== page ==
Hertwig, R., Barron, G., Weber, E. U. & Erev, I. Decisions from experience and the effect of rare events in risky choice. Psychol. Sci. 15, 534–539 (2004).
Weber, E. U., Shafir, S. & Blais, A.R. Predicting risk sensitivity in humans and lower animals: risk as variance or coefficient of variation. Psychol. Rev. 111, 430–445 (2004).
Frank, M. J., Doll, B. B., OasTerpstra, J. & Moreno, F. Prefrontal and striatal dopaminergic genes predict individual differences in exploration and exploitation. Nat. Neurosci. 12, 1062–1068 (2009).
Speekenbrink, M. & Konstantinidis, E. Uncertainty and exploration in a restless bandit problem. Top. Cogn. Sci. 7, 351–367 (2015).
Dezza, I. C., Angela, J. Y., Cleeremans, A. & Alexander, W. Learning the value of information and reward over time when solving explorationexploitation problems. Sci. Rep. 7, 16919 (2017).
Gershman, S. J. Uncertainty and exploration. Decision 6, 277–286 (2019).
Gershman, S. J. & Tzovaras, B. G. Dopaminergic genes are associated with both directed and random exploration. Neuropsychologia 120, 97–104 (2018).
Auer, P. Using confidence bounds for exploitationexploration tradeoffs. J. Mach. Learn. Res. 3, 397–422 (2002).
Srinivas, N., Krause, A., Kakade, S. & Seeger, M. Gaussian process optimization in the bandit setting: no regret and experimental design. In Proc. 27th International Conference on International Conference on Machine Learning 1015–1022 (Omnipress, USA, 2010).
Myers, J. L. & Sadler, E. Effects of range of payoffs as a variable in risk taking. J. Exp. Psychol. 60, 306 (1960).
Busemeyer, J. R. & Townsend, J. T. Decision field theory: a dynamiccognitive approach to decision making in an uncertain environment. Psychol. Rev. 100, 432–459 (1993).
Erev, I. & Barron, G. On adaptation, maximization, and reinforcement learning among cognitive strategies. Psychol. Rev. 112, 912–931 (2005).
Thompson, W. R. On the likelihood that one unknown probability exceeds another in view of the evidence of two samples. Biometrika 25, 285–294 (1933).
Chapelle, O. & Li, L. in Advances in Neural Information Processing Systems 2249–2257 (Curran Associates Inc., NY, 2011).
May, B. C., Korda, N., Lee, A. & Leslie, D. S. Optimistic Bayesian sampling in contextualbandit problems. J. Mach. Learn. Res. 13, 2069–2106 (2012).
Zajkowski, W. K., Kossut, M. & Wilson, R. C. A causal role for right frontopolar cortex in directed, but not random, exploration. eLife 6, e27430 (2017).
Somerville, L. H. et al. Charting the expansion of strategic exploratory behavior during adolescence. J. Exp. Psychol. Gen. 146, 155–164 (2017).
Badre, D., Doll, B. B., Long, N. M. & Frank, M. J. Rostrolateral prefrontal cortex and individual differences in uncertaintydriven exploration. Neuron 73, 595–607 (2012).
Rigoux, L., Stephan, K. E., Friston, K. J. & Daunizeau, J. Bayesian model selection for group studiesrevisited. Neuroimage 84, 971–985 (2014).
Boorman, E. D., Behrens, T. E., Woolrich, M. W. & Rushworth, M. F. How green is the grass on the other side? Frontopolar cortex and the evidence in favor of alternative courses of action. Neuron 62, 733–743 (2009).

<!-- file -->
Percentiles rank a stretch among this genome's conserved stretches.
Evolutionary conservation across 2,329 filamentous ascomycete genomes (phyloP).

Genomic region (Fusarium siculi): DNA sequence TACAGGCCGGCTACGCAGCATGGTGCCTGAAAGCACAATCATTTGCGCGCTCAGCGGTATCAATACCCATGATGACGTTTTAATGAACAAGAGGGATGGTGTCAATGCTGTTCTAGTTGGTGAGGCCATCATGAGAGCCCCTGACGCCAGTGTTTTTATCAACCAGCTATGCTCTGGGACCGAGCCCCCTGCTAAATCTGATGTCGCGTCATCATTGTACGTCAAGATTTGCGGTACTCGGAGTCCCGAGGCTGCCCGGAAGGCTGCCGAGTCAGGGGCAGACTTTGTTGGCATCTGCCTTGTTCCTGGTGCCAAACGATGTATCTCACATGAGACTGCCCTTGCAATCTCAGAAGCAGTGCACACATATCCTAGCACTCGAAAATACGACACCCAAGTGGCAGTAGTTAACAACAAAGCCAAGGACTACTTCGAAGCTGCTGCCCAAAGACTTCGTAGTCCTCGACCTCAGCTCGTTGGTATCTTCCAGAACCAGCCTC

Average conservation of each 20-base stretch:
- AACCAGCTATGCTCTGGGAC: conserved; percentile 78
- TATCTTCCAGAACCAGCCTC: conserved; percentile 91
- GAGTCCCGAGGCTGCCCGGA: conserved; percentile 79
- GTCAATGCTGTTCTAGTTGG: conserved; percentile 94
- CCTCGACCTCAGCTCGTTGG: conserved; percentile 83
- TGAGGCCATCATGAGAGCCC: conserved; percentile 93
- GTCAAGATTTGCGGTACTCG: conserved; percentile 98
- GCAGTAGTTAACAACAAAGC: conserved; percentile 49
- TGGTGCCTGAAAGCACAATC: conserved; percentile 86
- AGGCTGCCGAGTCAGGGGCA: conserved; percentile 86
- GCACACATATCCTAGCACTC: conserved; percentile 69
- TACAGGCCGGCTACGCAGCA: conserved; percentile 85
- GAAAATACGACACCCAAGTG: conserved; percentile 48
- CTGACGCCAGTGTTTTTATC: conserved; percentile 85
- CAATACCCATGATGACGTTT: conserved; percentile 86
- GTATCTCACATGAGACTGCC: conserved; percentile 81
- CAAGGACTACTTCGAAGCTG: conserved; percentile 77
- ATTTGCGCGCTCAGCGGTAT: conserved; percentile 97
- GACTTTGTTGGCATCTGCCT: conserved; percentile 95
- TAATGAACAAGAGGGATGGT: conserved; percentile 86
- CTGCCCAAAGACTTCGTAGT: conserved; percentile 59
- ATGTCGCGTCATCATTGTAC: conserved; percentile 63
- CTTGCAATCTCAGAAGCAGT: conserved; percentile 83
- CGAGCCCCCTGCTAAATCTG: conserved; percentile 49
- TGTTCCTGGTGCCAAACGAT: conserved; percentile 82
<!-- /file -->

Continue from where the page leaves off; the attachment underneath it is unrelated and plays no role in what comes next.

Beharelle, A. R., Polanía, R., Hare, T. A. & Ruff, C. C. Transcranial stimulation over frontopolar cortex elucidates the choice attributes and neural mechanisms used to resolve explorationexploitation tradeoffs. J. Neurosci. 35, 14544–14556 (2015).
Huettel, S. A., Song, A. W. & McCarthy, G. Decisions under uncertainty: probabilistic context influences activation of prefrontal and parietal cortices. J. Neurosci. 25, 3304–3311 (2005).
Knoch, D. et al. Disruption of right prefrontal cortex by lowfrequency repetitive transcranial magnetic stimulation induces risktaking behavior. J. Neurosci. 26, 6469–6472 (2006).
Tobler, P. N., O’Doherty, J. P., Dolan, R. J. & Schultz, W. Reward value coding distinct from risk attituderelated uncertainty coding in human reward systems. J. Neurophysiol. 97, 1621–1632 (2007).
Fecteau, S. et al. Diminishing risktaking behavior by modulating activity in the prefrontal cortex: a direct current stimulation study. J. Neurosci. 27, 12500–12505 (2007).
PayzanLeNestour, E. & Bossaerts, P. Risk, unexpected uncertainty, and estimation uncertainty: Bayesian learning in unstable settings. PLOS Comput. Biol. https://doi.org/10.1371/journal.pcbi.1001048 (2011).
Kahneman, D. & Tversky, A. Prospect theory: an analysis of decision under risk. Econometrica 47, 263–292 (1979).
Lim, S. L., O'Doherty, J. P. & Rangel, A. The decision value computations in the vmPFC and striatum use a relative value code that is guided by visual attention. J. Neurosci. 31, 13214–13223 (2011).
Wallis, J. D. Crossspecies studies of orbitofrontal cortex and valuebased decisionmaking. Nat. Neurosci. 15, 13–19 (2012).
Gershman, S. J., Pesaran, B. & Daw, N. D. Human reinforcement learning subdivides structured action spaces by learning effectorspecific values. J. Neurosci. 29, 13524–13531 (2009).
Gratton, G., Coles, M. G., Sirevaag, E. J., Eriksen, C. W. & Donchin, E. Pre and poststimulus activation of response channels: a psychophysiological analysis. J. Exp. Psychol. Hum. Percept. Perform. 14, 331–344 (1988).